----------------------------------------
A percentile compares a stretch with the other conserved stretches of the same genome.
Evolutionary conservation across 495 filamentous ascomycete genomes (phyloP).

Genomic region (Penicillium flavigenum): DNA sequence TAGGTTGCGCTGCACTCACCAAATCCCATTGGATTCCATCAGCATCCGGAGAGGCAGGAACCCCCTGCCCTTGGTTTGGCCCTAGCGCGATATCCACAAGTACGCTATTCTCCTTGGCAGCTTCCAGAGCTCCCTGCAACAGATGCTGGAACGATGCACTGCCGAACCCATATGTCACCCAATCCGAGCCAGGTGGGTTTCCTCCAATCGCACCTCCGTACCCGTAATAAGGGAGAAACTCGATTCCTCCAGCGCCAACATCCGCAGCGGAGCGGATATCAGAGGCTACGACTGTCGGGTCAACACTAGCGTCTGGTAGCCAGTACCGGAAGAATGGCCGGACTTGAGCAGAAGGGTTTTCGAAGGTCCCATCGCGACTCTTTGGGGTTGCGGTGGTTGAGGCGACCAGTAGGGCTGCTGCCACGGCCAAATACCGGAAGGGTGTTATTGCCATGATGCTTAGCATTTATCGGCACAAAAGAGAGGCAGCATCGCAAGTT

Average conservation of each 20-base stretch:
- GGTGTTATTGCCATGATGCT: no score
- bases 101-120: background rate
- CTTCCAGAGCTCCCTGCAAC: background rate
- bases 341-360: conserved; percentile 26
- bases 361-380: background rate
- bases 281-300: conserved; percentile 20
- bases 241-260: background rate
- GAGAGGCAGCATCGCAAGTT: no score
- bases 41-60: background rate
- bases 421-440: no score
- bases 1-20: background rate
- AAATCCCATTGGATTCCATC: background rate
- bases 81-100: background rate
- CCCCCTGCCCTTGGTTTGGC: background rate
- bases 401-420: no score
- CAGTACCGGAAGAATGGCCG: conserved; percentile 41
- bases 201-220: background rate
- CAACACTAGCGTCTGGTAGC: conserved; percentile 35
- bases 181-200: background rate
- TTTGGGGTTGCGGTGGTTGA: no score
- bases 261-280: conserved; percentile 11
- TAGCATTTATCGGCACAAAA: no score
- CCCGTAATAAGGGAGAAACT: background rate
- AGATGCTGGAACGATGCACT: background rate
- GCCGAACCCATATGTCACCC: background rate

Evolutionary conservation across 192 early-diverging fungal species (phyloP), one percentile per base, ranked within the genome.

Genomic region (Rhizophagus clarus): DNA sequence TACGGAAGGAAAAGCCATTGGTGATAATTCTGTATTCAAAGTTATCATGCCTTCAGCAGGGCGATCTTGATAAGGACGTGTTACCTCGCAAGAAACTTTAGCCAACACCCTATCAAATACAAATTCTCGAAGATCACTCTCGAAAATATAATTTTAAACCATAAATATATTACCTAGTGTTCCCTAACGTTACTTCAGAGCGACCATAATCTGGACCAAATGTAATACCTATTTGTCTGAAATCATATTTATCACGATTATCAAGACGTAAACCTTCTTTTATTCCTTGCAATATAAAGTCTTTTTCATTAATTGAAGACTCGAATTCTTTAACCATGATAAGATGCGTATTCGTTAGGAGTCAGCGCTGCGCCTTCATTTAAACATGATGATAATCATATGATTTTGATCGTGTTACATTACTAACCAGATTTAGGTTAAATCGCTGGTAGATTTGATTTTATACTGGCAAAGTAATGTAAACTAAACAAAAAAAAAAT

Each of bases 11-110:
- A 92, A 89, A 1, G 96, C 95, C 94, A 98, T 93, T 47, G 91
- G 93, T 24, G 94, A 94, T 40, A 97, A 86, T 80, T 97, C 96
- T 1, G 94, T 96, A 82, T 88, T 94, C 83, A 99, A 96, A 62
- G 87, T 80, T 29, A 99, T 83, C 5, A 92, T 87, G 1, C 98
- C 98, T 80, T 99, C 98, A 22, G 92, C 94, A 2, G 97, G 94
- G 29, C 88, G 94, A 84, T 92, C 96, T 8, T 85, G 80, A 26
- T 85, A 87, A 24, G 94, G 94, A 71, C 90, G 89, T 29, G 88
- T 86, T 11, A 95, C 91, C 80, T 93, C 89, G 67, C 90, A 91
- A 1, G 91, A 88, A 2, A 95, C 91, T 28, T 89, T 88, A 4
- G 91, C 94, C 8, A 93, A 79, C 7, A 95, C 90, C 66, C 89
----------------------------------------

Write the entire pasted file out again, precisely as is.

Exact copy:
A percentile compares a stretch with the other conserved stretches of the same genome.
Evolutionary conservation across 495 filamentous ascomycete genomes (phyloP).

Genomic region (Penicillium flavigenum): DNA sequence TAGGTTGCGCTGCACTCACCAAATCCCATTGGATTCCATCAGCATCCGGAGAGGCAGGAACCCCCTGCCCTTGGTTTGGCCCTAGCGCGATATCCACAAGTACGCTATTCTCCTTGGCAGCTTCCAGAGCTCCCTGCAACAGATGCTGGAACGATGCACTGCCGAACCCATATGTCACCCAATCCGAGCCAGGTGGGTTTCCTCCAATCGCACCTCCGTACCCGTAATAAGGGAGAAACTCGATTCCTCCAGCGCCAACATCCGCAGCGGAGCGGATATCAGAGGCTACGACTGTCGGGTCAACACTAGCGTCTGGTAGCCAGTACCGGAAGAATGGCCGGACTTGAGCAGAAGGGTTTTCGAAGGTCCCATCGCGACTCTTTGGGGTTGCGGTGGTTGAGGCGACCAGTAGGGCTGCTGCCACGGCCAAATACCGGAAGGGTGTTATTGCCATGATGCTTAGCATTTATCGGCACAAAAGAGAGGCAGCATCGCAAGTT

Average conservation of each 20-base stretch:
- GGTGTTATTGCCATGATGCT: no score
- bases 101-120: background rate
- CTTCCAGAGCTCCCTGCAAC: background rate
- bases 341-360: conserved; percentile 26
- bases 361-380: background rate
- bases 281-300: conserved; percentile 20
- bases 241-260: background rate
- GAGAGGCAGCATCGCAAGTT: no score
- bases 41-60: background rate
- bases 421-440: no score
- bases 1-20: background rate
- AAATCCCATTGGATTCCATC: background rate
- bases 81-100: background rate
- CCCCCTGCCCTTGGTTTGGC: background rate
- bases 401-420: no score
- CAGTACCGGAAGAATGGCCG: conserved; percentile 41
- bases 201-220: background rate
- CAACACTAGCGTCTGGTAGC: conserved; percentile 35
- bases 181-200: background rate
- TTTGGGGTTGCGGTGGTTGA: no score
- bases 261-280: conserved; percentile 11
- TAGCATTTATCGGCACAAAA: no score
- CCCGTAATAAGGGAGAAACT: background rate
- AGATGCTGGAACGATGCACT: background rate
- GCCGAACCCATATGTCACCC: background rate

Evolutionary conservation across 192 early-diverging fungal species (phyloP), one percentile per base, ranked within the genome.

Genomic region (Rhizophagus clarus): DNA sequence TACGGAAGGAAAAGCCATTGGTGATAATTCTGTATTCAAAGTTATCATGCCTTCAGCAGGGCGATCTTGATAAGGACGTGTTACCTCGCAAGAAACTTTAGCCAACACCCTATCAAATACAAATTCTCGAAGATCACTCTCGAAAATATAATTTTAAACCATAAATATATTACCTAGTGTTCCCTAACGTTACTTCAGAGCGACCATAATCTGGACCAAATGTAATACCTATTTGTCTGAAATCATATTTATCACGATTATCAAGACGTAAACCTTCTTTTATTCCTTGCAATATAAAGTCTTTTTCATTAATTGAAGACTCGAATTCTTTAACCATGATAAGATGCGTATTCGTTAGGAGTCAGCGCTGCGCCTTCATTTAAACATGATGATAATCATATGATTTTGATCGTGTTACATTACTAACCAGATTTAGGTTAAATCGCTGGTAGATTTGATTTTATACTGGCAAAGTAATGTAAACTAAACAAAAAAAAAAT

Each of bases 11-110:
- A 92, A 89, A 1, G 96, C 95, C 94, A 98, T 93, T 47, G 91
- G 93, T 24, G 94, A 94, T 40, A 97, A 86, T 80, T 97, C 96
- T 1, G 94, T 96, A 82, T 88, T 94, C 83, A 99, A 96, A 62
- G 87, T 80, T 29, A 99, T 83, C 5, A 92, T 87, G 1, C 98
- C 98, T 80, T 99, C 98, A 22, G 92, C 94, A 2, G 97, G 94
- G 29, C 88, G 94, A 84, T 92, C 96, T 8, T 85, G 80, A 26
- T 85, A 87, A 24, G 94, G 94, A 71, C 90, G 89, T 29, G 88
- T 86, T 11, A 95, C 91, C 80, T 93, C 89, G 67, C 90, A 91
- A 1, G 91, A 88, A 2, A 95, C 91, T 28, T 89, T 88, A 4
- G 91, C 94, C 8, A 93, A 79, C 7, A 95, C 90, C 66, C 89